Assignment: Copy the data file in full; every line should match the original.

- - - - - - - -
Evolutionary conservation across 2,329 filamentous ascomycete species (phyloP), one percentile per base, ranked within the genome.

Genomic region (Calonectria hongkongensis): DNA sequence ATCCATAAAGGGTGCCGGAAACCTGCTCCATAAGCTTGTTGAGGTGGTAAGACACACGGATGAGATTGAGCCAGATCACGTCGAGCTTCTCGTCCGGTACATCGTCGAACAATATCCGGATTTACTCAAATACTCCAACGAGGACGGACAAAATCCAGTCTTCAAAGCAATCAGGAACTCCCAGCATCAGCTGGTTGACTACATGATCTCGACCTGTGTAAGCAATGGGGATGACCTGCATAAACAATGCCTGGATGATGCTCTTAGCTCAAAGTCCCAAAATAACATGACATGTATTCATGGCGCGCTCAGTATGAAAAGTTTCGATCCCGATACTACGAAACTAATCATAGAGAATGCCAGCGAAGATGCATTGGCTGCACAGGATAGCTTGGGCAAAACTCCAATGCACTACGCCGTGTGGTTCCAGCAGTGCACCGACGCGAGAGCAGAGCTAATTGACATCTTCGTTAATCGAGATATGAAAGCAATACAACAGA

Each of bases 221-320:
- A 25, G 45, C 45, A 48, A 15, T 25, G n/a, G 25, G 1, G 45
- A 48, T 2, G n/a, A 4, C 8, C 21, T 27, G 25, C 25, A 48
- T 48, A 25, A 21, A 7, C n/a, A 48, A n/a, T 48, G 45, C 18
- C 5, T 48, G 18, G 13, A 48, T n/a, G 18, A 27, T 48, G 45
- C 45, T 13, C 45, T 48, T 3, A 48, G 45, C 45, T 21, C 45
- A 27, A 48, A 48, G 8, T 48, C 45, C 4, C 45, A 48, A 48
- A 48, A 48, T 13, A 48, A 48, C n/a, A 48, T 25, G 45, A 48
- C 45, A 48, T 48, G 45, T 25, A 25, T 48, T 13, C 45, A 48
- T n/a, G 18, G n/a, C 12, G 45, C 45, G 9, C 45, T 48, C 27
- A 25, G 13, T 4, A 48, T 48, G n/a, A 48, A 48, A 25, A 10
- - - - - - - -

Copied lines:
Evolutionary conservation across 2,329 filamentous ascomycete species (phyloP), one percentile per base, ranked within the genome.

Genomic region (Calonectria hongkongensis): DNA sequence ATCCATAAAGGGTGCCGGAAACCTGCTCCATAAGCTTGTTGAGGTGGTAAGACACACGGATGAGATTGAGCCAGATCACGTCGAGCTTCTCGTCCGGTACATCGTCGAACAATATCCGGATTTACTCAAATACTCCAACGAGGACGGACAAAATCCAGTCTTCAAAGCAATCAGGAACTCCCAGCATCAGCTGGTTGACTACATGATCTCGACCTGTGTAAGCAATGGGGATGACCTGCATAAACAATGCCTGGATGATGCTCTTAGCTCAAAGTCCCAAAATAACATGACATGTATTCATGGCGCGCTCAGTATGAAAAGTTTCGATCCCGATACTACGAAACTAATCATAGAGAATGCCAGCGAAGATGCATTGGCTGCACAGGATAGCTTGGGCAAAACTCCAATGCACTACGCCGTGTGGTTCCAGCAGTGCACCGACGCGAGAGCAGAGCTAATTGACATCTTCGTTAATCGAGATATGAAAGCAATACAACAGA

Each of bases 221-320:
- A 25, G 45, C 45, A 48, A 15, T 25, G n/a, G 25, G 1, G 45
- A 48, T 2, G n/a, A 4, C 8, C 21, T 27, G 25, C 25, A 48
- T 48, A 25, A 21, A 7, C n/a, A 48, A n/a, T 48, G 45, C 18
- C 5, T 48, G 18, G 13, A 48, T n/a, G 18, A 27, T 48, G 45
- C 45, T 13, C 45, T 48, T 3, A 48, G 45, C 45, T 21, C 45
- A 27, A 48, A 48, G 8, T 48, C 45, C 4, C 45, A 48, A 48
- A 48, A 48, T 13, A 48, A 48, C n/a, A 48, T 25, G 45, A 48
- C 45, A 48, T 48, G 45, T 25, A 25, T 48, T 13, C 45, A 48
- T n/a, G 18, G n/a, C 12, G 45, C 45, G 9, C 45, T 48, C 27
- A 25, G 13, T 4, A 48, T 48, G n/a, A 48, A 48, A 25, A 10